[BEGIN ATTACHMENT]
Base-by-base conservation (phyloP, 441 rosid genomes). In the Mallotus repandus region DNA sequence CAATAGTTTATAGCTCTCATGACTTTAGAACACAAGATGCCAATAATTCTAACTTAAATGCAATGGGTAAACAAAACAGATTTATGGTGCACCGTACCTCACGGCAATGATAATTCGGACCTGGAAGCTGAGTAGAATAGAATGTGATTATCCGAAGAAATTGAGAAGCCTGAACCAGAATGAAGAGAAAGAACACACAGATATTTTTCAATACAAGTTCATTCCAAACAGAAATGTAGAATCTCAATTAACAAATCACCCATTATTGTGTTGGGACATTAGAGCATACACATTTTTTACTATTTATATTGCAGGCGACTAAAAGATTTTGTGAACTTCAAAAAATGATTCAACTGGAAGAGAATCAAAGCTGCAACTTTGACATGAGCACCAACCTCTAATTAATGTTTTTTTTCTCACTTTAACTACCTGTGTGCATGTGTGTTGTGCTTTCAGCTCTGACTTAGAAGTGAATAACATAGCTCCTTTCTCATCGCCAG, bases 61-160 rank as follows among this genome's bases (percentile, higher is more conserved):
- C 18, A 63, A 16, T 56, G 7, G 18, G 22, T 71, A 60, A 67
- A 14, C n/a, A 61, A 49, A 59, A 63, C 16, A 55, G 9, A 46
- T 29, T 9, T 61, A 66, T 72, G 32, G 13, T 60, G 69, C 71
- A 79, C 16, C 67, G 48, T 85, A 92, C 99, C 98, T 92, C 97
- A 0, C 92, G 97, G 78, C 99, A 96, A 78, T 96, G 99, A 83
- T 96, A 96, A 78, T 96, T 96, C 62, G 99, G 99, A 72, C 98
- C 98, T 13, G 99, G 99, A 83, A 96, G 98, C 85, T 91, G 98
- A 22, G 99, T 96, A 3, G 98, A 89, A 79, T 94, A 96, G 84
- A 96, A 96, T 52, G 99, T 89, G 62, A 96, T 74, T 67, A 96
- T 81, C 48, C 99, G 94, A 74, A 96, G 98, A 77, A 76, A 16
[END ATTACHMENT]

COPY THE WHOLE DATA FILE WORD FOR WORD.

Base-by-base conservation (phyloP, 441 rosid genomes). In the Mallotus repandus region DNA sequence CAATAGTTTATAGCTCTCATGACTTTAGAACACAAGATGCCAATAATTCTAACTTAAATGCAATGGGTAAACAAAACAGATTTATGGTGCACCGTACCTCACGGCAATGATAATTCGGACCTGGAAGCTGAGTAGAATAGAATGTGATTATCCGAAGAAATTGAGAAGCCTGAACCAGAATGAAGAGAAAGAACACACAGATATTTTTCAATACAAGTTCATTCCAAACAGAAATGTAGAATCTCAATTAACAAATCACCCATTATTGTGTTGGGACATTAGAGCATACACATTTTTTACTATTTATATTGCAGGCGACTAAAAGATTTTGTGAACTTCAAAAAATGATTCAACTGGAAGAGAATCAAAGCTGCAACTTTGACATGAGCACCAACCTCTAATTAATGTTTTTTTTCTCACTTTAACTACCTGTGTGCATGTGTGTTGTGCTTTCAGCTCTGACTTAGAAGTGAATAACATAGCTCCTTTCTCATCGCCAG, bases 61-160 rank as follows among this genome's bases (percentile, higher is more conserved):
- C 18, A 63, A 16, T 56, G 7, G 18, G 22, T 71, A 60, A 67
- A 14, C n/a, A 61, A 49, A 59, A 63, C 16, A 55, G 9, A 46
- T 29, T 9, T 61, A 66, T 72, G 32, G 13, T 60, G 69, C 71
- A 79, C 16, C 67, G 48, T 85, A 92, C 99, C 98, T 92, C 97
- A 0, C 92, G 97, G 78, C 99, A 96, A 78, T 96, G 99, A 83
- T 96, A 96, A 78, T 96, T 96, C 62, G 99, G 99, A 72, C 98
- C 98, T 13, G 99, G 99, A 83, A 96, G 98, C 85, T 91, G 98
- A 22, G 99, T 96, A 3, G 98, A 89, A 79, T 94, A 96, G 84
- A 96, A 96, T 52, G 99, T 89, G 62, A 96, T 74, T 67, A 96
- T 81, C 48, C 99, G 94, A 74, A 96, G 98, A 77, A 76, A 16